Date of Award

8-29-2014

Document Type

Dissertation

Degree Name

Doctor of Philosophy (PHD)

First Advisor

Alison Rampersad

Second Advisor

Jose Lopez

Third Advisor

Farideh Farazmand

Abstract

Small and medium size enterprises (SMEs) have become increasingly more important in the United States, Europe, and globally, due to their growing numbers and economic impact (Jenkins, 2004). Currently small businesses create two-thirds of the net new jobs annually, comprise over 23 million firms, account for over half of all U.S. sales, employ more than half of the private-sector workforce, and generate nearly 50 percent of annual U.S. GDP (Small Business Administration, Introduction Section, para. 1).

Corporate Social Responsibility (CSR) has been an evolving construct since the latter half of the 2oth century and has often been cited as a source of competitive advantage and firm sustainability. Although studies have shown a connection between strategic CSR and long-term economic benefit, researchers have struggled to show a direct link between strategic CSR and firm financial performance. Burke and Logsdon (1996) developed a model linking strategic CSR to firm economic value creation. Though this model has been empirically tested on multi-national enterprises (MNEs) and SMEs, there are few studies of US.-based SMEs.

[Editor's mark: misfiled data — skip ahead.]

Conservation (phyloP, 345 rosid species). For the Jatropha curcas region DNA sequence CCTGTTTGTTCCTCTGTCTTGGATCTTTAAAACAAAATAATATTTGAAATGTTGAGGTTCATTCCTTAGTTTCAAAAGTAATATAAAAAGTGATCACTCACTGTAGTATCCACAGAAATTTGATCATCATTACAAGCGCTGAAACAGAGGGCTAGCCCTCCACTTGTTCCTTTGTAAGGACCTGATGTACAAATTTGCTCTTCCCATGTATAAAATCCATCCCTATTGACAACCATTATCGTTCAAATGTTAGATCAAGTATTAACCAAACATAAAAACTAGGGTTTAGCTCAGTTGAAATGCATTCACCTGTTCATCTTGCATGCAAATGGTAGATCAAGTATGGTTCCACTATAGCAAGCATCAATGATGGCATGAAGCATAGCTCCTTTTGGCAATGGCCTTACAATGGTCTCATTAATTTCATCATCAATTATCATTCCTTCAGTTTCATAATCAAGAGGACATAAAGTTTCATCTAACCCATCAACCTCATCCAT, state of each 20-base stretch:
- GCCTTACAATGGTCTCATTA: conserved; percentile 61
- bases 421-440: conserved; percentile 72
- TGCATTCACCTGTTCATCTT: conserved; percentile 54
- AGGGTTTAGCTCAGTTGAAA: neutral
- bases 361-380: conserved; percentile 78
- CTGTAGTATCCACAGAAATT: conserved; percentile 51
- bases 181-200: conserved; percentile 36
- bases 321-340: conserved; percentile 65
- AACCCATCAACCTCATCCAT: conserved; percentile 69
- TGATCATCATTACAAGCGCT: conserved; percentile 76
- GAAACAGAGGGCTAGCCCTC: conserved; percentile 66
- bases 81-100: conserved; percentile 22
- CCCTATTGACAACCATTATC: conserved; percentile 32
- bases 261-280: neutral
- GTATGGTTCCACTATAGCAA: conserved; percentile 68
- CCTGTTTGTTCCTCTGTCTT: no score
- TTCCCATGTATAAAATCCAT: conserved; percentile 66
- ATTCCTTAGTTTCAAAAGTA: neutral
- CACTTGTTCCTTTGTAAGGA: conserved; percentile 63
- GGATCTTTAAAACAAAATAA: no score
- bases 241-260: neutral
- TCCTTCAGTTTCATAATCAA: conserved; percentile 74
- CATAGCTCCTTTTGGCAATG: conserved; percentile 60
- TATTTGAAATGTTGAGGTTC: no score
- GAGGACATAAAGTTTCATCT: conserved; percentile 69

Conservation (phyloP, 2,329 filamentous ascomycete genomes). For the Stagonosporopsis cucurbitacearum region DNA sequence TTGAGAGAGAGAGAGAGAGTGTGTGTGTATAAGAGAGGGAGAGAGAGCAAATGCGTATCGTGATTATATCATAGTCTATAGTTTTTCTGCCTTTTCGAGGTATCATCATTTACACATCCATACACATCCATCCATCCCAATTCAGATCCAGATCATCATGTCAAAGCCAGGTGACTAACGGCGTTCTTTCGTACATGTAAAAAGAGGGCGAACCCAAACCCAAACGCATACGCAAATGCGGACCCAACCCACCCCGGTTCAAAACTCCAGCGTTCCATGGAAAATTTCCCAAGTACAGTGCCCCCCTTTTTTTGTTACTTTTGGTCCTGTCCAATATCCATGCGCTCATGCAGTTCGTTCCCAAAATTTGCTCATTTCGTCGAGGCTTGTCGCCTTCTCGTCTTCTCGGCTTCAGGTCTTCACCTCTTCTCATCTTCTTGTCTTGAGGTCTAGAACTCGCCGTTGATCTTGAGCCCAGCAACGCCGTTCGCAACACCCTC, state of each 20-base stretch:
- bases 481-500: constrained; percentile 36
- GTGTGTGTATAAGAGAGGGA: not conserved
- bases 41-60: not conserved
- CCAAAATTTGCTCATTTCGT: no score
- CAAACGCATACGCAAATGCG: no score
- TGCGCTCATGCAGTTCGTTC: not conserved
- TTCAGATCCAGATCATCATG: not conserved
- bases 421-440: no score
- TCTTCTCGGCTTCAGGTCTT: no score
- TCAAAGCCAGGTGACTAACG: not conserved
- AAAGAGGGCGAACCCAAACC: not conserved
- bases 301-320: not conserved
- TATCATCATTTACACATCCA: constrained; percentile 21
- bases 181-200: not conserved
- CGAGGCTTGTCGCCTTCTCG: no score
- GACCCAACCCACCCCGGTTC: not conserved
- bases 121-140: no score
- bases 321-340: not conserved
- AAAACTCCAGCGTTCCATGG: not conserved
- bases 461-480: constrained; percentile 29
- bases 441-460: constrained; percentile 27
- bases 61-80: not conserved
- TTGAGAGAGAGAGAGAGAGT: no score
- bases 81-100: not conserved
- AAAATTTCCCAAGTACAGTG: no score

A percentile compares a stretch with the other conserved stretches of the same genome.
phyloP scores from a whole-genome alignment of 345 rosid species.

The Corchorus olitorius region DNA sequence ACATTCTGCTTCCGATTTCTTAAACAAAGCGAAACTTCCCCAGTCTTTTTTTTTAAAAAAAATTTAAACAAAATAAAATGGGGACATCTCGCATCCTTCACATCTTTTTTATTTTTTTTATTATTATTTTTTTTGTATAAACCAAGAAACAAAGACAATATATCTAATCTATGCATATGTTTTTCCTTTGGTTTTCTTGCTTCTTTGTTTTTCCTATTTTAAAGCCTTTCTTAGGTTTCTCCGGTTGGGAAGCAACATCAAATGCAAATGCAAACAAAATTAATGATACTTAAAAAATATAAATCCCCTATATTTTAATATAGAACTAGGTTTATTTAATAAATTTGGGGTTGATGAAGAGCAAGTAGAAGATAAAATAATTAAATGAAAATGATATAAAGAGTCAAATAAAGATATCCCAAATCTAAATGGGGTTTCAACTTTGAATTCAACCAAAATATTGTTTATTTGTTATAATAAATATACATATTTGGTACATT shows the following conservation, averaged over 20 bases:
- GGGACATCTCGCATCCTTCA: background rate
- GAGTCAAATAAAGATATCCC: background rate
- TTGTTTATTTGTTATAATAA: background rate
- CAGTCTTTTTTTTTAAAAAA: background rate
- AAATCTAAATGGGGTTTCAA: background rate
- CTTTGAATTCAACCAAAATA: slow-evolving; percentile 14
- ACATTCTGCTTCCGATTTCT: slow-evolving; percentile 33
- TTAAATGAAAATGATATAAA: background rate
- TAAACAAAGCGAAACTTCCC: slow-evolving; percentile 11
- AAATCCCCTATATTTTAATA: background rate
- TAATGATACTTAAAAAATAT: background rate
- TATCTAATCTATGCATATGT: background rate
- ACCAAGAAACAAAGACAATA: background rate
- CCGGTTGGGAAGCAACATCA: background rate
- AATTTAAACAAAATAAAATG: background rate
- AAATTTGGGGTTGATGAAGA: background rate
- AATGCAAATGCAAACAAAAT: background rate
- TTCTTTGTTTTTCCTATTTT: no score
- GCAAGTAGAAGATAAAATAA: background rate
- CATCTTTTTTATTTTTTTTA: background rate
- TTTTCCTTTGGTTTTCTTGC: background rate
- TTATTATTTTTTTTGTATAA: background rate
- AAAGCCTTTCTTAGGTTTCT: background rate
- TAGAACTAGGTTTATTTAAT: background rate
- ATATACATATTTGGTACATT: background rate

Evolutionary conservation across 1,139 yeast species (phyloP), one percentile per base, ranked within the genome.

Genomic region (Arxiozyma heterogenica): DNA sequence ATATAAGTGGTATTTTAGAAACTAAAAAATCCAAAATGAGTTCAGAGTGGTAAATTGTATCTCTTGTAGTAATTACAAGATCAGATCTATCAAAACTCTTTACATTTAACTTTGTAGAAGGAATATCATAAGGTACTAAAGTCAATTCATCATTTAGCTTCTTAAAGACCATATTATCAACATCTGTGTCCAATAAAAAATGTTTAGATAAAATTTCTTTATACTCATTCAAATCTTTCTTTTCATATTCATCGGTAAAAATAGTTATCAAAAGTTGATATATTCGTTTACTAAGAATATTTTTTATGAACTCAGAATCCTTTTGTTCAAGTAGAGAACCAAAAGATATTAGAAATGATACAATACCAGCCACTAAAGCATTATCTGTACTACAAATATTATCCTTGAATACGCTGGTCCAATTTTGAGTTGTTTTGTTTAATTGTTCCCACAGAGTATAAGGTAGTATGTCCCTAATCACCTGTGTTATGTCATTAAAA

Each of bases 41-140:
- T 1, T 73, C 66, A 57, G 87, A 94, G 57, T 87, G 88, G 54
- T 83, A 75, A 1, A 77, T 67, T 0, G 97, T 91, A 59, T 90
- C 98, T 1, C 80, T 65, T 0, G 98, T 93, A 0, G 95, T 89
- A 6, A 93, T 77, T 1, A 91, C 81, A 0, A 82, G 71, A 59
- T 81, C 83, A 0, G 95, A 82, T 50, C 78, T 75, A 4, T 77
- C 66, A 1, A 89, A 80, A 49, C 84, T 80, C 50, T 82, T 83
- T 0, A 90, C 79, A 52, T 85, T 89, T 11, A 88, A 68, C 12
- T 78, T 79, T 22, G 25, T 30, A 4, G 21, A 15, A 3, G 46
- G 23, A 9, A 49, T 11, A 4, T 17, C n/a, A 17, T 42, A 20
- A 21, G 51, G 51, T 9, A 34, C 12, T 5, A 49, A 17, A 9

The purpose of this quantitative, explanatory, correlational and non-experimental research study was to examine the relationship between five business strategy components central to an effective CSR strategy (centrality, specificity, proactivity, visibility, and voluntarism) and SME economic value creation (profit and value creation). Senior management from small and medium size enterprises throughout the U.S. were invited to participate in this study. There were over 100 respondents to the online survey, the majority of who were concentrated in the Southeastern United States.

Results from this study showed that each of the five CSR strategies had a significant effect on both profit and value creation, with the exception of visibility which did not have a significant effect on profit. This suggests that SME managers did not see a direct link between visibility in the news media and profit. When all five strategies were integrated, results indicated that visibility and voluntarism had a significant effect on value creation and specificity had a significant effect on profit.

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